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I'm trying to get the ideal of QCD, and it turns out that there seems to be several versions, and some of which does not appear to agree with each other at a glance.

What's the difference, and how does the symmetry come into play?

Especially, what's the difference between perturbative QCD, non-perturbative QCD, and gauge theory in QCD?

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    $\begingroup$ It would help to understand whether you are a high-school student or a graduate student or whatever. Do you have any understanding of perturbation theory? For example, did you encounter it in a quantum mechanics course? Or is it a meaningless phrase? $\endgroup$ – G. Smith Dec 4 '19 at 5:14
  • $\begingroup$ @G.Smith Yes. I think you asked that question before... i.e. was Griffs using perturbative theory or not? $\endgroup$ – ShoutOutAndCalculate Dec 4 '19 at 5:18
  • $\begingroup$ Sorry, I can't remember everyone’s background when it isn’t in their profile, and I didn’t use Griffiths. But any QM textbook covers perturbation theory, so I now assume you want to understand what it means in the context of quantum field theory, and what is non-perturbative. $\endgroup$ – G. Smith Dec 4 '19 at 5:20
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    $\begingroup$ It sounds like you are self-learning. You might want to try an online course to hear how a professor explains things. Some resources are listed here: physics.stackexchange.com/q/10021 $\endgroup$ – G. Smith Dec 4 '19 at 5:31
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    $\begingroup$ It would be helpful if you could share your understanding (if any) of the meanings of "perturbative," "non-perturbative," and "gauge theory" outside of the context of QCD, as well as your impression of what these mean in the context of QCD from whatever reference(s) you are using. $\endgroup$ – d_b Dec 4 '19 at 5:32
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Most quantum field theories cannot be solved exactly, so physicists have developed approximation schemes.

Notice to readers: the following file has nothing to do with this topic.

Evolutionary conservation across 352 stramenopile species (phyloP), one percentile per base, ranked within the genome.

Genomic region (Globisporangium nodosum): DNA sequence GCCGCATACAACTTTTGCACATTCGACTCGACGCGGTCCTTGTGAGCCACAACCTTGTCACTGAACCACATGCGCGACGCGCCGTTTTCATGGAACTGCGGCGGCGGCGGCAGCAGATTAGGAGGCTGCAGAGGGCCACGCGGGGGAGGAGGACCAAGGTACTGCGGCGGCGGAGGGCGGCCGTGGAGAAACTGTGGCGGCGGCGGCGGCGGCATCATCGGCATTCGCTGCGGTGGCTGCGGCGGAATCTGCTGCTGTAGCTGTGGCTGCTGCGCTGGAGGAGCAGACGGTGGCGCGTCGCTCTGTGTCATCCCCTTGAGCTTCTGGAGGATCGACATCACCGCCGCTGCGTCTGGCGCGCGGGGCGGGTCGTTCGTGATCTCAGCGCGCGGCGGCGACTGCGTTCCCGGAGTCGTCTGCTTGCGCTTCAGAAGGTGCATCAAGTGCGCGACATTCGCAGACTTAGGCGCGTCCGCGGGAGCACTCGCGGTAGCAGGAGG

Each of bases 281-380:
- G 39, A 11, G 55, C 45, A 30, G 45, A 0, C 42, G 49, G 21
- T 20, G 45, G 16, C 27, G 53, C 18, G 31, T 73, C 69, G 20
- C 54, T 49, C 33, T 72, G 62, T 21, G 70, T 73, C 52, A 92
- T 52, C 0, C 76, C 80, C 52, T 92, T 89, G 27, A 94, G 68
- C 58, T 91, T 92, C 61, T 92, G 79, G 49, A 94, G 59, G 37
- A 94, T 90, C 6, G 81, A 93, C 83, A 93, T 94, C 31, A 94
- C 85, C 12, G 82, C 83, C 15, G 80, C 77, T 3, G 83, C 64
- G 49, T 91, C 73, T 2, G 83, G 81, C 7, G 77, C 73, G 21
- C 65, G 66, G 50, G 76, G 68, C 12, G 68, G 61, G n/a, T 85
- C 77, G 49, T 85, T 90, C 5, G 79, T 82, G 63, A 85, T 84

The perturbative approach to quantum field theory relies on expansions in the interaction coupling constant. For example, in QED one expands quantities in powers of the fine-structure constant $\alpha=e^2/\hbar c$, which measures how strongly electrons couple to photons. Since this is a small number (about 1/137), calculating the first few terms of order $\alpha$, $\alpha^2$, $\alpha^3$, etc. tends to often give a good approximation to whatever quantity you are calculating. (Unfortunately the whole series doesn’t converge, but that’s another story.) Feynman diagrams are a pictorial way of representing these complicated perturbative calculations. Things like the anomalous magnetic moment of the electron have been calculated to one part in a trillion using this approach.

However, the bad news is that some phenomena, like quark confinement in QCD, are completely overlooked by doing a perturbation expansion. And some interactions, like the strong interaction, have a coupling constant which isn't particularly small. So physicists have developed non-perturbative approaches to quantum field theories as well.

A common non-perturbative approach, frequently used for QCD, is to formulate the theory on a spacetime lattice of finite extent rather than allowing spacetime to be continuous. This reduces the number of degrees of freedom in the theory to a finite number such that states of the theory can be represented in a computer.

As for gauge theory, QED and QCD are specific examples of gauge theories. There is not a variant of QCD called Gauge Theory QCD. Gauge theories have non-spacetime symmetries in addition to the usual Poincaré invariance under spacetime transformations. For example, in QCD an $SU(3)$ symmetry expresses the invariance of the theory under linearly mixing the quark colors red, green, and blue. The gauge symmetry basically says, “the three quark colors are equivalent” in the same way that rotational invariance says “$x$, $y$, and $z$ are equivalent”.